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Inviting classrooms to sign up for a read aloud with me for the Principal Challenge had a number of benefits. First, the students got to see me in a different light. I was out of the office, dressed up like a farmer/cowboy, and able to share about a hobby of mine (gardening) that was connected to authentic literature. Second, I modeled instruction in front of my faculty. They observed me teaching their students. They also witnessed me making teaching mistakes during the read aloud and discussions. Finally, we set the stage for our artist-in-residence coming later this week. (Not to be forgotten is also qualifying our school for possibly winning 101 copies of the new Diary of a Wimpy Kid book!)

IMG_3940 (1)Principals: It’s pretty simple to set something like this up for your school. The best part is you have the rest of this week to make it happen!

(Picture: Previewing Time for Cranberries with my son’s 3rd grade class)

Are You a Thought-Provider or a Thought-Provoker?

I have the upmost respect for catechism/CCD teachers. They volunteer their time to teach students after the kids have experienced a whole day of school already. I had the opportunity to be a fly on the wall of one class recently. I was working on work in the church lobby while my son was with his class, when a group of 8th graders herded into the same area as me. My presence was not noticed. The posturing, the flirting, determining the pecking order…such an awkward and social age. The CCD teacher joined them a moment later. She stepped to the front and got started, showcasing her built-in filter to ignore the hormone-induced behaviors and focus on why she was there.

What happened next really caught my attention. Amid all the chatter, the teacher informed the students to get ready to say the Lord’s Prayer. She listed several intentions for the students to consider before they got started, such as for an ill relative or a friend in need. Once the prayer started (“Our father, which art in heaven…”), every teenager spoke in concert. No one was out of sync. This ritual, augmented by the stated and important reasons for their practice, seemed to make all the difference. Unfortunately, once the prayer was done, the chatter commenced. Getting every student to turn to the same page in the workbook was much more of a challenge.

Do we notice this in our daily instruction? When we ask our students to read the chapter and answer the questions on page 70, what is the typical reaction? What would be your reaction if you were the student? Learning intentions do not mean just posting the target on the board. It is more important that the students are a part of the instruction and see meaning in their work. What if, instead of going to page 70, the students were given a question that had more than one answer, that delved into the grey area of a moral issue that learners, especially teenagers, are developmentally equipped and highly motivated by to handle? Maybe after some modeling, students could start future lessons with a provocative question of their own. Their own questions would probably elicit better answers and deeper understanding than anything we or a textbook could provide.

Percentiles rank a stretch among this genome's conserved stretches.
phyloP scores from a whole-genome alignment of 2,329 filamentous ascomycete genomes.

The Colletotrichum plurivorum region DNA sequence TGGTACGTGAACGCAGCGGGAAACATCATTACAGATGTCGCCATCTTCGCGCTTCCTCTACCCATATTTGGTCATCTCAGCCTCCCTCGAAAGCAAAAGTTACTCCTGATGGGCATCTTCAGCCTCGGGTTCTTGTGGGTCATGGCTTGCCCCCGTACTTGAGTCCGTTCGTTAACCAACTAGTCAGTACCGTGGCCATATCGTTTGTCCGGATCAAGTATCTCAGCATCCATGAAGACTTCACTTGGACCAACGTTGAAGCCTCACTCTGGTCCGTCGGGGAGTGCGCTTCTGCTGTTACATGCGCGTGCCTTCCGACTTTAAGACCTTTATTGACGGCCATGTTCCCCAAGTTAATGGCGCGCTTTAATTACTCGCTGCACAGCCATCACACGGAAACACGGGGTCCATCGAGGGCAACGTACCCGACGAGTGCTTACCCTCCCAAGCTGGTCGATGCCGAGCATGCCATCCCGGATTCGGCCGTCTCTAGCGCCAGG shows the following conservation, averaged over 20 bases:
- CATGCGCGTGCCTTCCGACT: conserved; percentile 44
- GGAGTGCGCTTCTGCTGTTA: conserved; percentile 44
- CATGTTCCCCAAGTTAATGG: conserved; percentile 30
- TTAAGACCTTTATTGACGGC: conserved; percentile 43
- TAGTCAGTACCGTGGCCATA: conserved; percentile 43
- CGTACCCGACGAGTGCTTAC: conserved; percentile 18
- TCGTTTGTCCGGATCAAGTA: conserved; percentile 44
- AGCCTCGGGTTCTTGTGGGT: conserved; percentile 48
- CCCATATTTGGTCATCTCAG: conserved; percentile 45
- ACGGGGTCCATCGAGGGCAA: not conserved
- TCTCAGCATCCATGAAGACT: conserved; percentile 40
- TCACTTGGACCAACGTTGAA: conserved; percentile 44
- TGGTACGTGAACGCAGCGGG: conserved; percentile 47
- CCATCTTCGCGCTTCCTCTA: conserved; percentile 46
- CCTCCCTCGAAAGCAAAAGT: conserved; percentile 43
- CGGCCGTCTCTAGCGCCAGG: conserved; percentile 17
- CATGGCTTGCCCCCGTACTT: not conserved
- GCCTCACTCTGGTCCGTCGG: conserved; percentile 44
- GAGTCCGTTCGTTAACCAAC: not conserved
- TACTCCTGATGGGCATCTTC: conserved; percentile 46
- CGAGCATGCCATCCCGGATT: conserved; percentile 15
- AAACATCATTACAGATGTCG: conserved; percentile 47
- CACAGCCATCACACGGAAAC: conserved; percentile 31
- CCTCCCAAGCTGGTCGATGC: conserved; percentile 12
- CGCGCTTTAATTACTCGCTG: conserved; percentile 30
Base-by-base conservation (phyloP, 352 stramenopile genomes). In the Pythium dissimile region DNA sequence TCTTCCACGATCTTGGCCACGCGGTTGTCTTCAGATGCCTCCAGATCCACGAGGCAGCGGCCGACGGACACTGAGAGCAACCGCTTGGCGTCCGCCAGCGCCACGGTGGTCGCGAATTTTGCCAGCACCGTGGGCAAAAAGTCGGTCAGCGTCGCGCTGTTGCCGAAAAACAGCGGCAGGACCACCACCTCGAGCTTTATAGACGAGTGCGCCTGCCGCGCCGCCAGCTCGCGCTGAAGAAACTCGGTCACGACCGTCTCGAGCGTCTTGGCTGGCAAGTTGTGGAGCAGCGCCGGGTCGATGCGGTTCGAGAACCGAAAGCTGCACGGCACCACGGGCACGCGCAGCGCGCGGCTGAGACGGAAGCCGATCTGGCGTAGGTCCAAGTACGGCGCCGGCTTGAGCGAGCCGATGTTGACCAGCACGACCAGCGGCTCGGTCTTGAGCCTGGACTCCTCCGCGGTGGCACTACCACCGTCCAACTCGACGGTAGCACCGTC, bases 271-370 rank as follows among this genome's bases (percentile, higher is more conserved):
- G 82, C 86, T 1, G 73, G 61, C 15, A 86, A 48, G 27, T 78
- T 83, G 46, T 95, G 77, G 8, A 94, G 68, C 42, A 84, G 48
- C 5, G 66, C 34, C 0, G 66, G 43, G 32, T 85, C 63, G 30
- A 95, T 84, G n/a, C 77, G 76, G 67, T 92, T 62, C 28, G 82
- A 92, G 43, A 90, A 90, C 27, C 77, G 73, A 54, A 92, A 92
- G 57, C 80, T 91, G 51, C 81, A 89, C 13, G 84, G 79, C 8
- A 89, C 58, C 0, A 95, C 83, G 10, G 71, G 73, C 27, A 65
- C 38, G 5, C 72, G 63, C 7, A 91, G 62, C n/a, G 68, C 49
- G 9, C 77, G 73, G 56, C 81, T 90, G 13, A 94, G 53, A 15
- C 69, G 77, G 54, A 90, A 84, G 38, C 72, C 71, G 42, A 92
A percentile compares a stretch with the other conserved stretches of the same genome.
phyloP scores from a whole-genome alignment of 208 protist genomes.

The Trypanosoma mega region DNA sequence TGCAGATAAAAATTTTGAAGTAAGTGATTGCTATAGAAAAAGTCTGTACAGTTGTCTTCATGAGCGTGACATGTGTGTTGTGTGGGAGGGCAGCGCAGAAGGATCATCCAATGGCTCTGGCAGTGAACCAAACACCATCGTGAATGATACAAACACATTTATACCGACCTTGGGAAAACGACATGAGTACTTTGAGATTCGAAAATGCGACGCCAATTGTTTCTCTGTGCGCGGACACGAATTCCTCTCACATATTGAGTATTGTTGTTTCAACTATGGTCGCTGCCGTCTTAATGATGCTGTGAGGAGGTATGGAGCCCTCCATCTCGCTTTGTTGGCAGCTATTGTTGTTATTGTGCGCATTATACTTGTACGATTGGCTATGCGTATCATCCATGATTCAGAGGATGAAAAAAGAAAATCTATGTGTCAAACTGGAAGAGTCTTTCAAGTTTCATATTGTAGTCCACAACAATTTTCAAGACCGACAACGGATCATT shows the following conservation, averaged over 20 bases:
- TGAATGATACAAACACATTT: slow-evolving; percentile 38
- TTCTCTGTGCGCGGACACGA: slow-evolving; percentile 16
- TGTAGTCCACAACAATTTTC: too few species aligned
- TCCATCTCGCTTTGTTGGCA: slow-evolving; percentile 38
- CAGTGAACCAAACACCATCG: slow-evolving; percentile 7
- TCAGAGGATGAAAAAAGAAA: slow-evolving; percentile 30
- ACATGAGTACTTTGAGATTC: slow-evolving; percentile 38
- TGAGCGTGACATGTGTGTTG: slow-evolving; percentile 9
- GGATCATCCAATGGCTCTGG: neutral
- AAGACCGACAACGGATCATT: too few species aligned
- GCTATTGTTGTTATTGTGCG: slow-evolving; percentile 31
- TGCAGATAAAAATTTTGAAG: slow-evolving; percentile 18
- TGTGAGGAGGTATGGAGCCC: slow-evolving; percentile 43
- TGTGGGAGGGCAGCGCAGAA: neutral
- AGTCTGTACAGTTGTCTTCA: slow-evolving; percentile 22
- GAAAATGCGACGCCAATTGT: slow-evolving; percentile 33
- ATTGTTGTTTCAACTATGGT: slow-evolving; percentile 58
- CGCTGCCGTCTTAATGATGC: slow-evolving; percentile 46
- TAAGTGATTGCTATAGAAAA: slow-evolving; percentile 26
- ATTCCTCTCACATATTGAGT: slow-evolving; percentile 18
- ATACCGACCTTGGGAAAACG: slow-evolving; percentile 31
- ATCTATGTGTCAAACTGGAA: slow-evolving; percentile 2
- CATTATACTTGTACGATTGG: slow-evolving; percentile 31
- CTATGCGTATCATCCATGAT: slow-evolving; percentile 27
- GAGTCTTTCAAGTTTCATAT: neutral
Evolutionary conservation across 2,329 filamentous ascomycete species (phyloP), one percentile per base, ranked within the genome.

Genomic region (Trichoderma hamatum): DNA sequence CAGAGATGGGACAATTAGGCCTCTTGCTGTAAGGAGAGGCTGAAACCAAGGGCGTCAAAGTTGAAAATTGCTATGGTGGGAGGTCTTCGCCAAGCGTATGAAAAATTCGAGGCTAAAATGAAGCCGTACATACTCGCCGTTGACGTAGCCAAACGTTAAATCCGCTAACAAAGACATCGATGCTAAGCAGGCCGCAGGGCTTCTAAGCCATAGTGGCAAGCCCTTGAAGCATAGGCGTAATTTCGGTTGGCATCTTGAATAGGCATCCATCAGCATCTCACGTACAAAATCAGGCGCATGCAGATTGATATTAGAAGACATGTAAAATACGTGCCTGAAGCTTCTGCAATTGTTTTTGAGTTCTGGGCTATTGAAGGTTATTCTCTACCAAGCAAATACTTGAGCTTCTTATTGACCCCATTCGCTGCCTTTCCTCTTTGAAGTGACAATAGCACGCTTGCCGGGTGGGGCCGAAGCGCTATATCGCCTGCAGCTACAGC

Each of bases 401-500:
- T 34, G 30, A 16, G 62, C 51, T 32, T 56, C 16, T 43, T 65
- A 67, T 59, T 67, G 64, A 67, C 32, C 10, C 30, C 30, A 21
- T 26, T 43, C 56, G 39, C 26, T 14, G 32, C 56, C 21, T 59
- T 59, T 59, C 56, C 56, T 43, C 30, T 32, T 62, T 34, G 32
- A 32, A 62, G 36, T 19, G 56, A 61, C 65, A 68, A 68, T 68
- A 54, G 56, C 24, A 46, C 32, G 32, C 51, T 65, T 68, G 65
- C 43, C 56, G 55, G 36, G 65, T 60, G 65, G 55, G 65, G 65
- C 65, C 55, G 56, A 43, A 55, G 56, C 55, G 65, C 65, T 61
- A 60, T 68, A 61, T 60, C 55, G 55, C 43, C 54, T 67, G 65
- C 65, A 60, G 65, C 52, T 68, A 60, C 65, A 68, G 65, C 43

This line of thinking leads to a very important question that we should ask ourselves as we prepare learning for students: Why am I doing what I am doing? If the answer is difficult to find, we need to either find a different approach or consider whether the topic is worth our students’ time at all.

Technology seems to be the answer that is given to some of these quandaries. “If I could hand each student a laptop, then they could type their answers on a Google Doc, and peers could provide feedback.” Maybe this will engage our students, at least for a while. But the intent of the learning is still unclear and devoid of meaning. If the student’s work could be done on paper and pencil because what they would produce lacks any benefit for a broader audience, then technology is just a replacement.

Our jobs as educators is to be thought-provokers instead of thought-providers. Students can find the answers to the questions on page 70 by doing some simple searches online. An often-shared concern by some educators is that technology may replace them. Teachers are only at risk of being replaced by technology if they continue to operate using outdated practices. Technology has not solely created this condition; it has simply provided the access to a world of knowledge that was formally sacrosanct. We as educators have needed to change our roles from teachers to learners for some time. Technology has accelerated the process. Some of us weren’t ready.

Our students will make meaning if what we present is meaningful to them. This means taking advantage of strengths that may in the past have been seen as problems. “Talking” and “arguing” are fine examples. Students’ social skills have quickly become just as important as their academics, maybe even more so in some cases. If all learning is social, let’s ritualize these practices. Make social protocols such as Socratic seminars and value line ups a regular part of how we learn. Teaching how to find and make meaning, instead of waiting for understanding to be delivered, will benefit our students in ways that the questions on page 70 will never attain.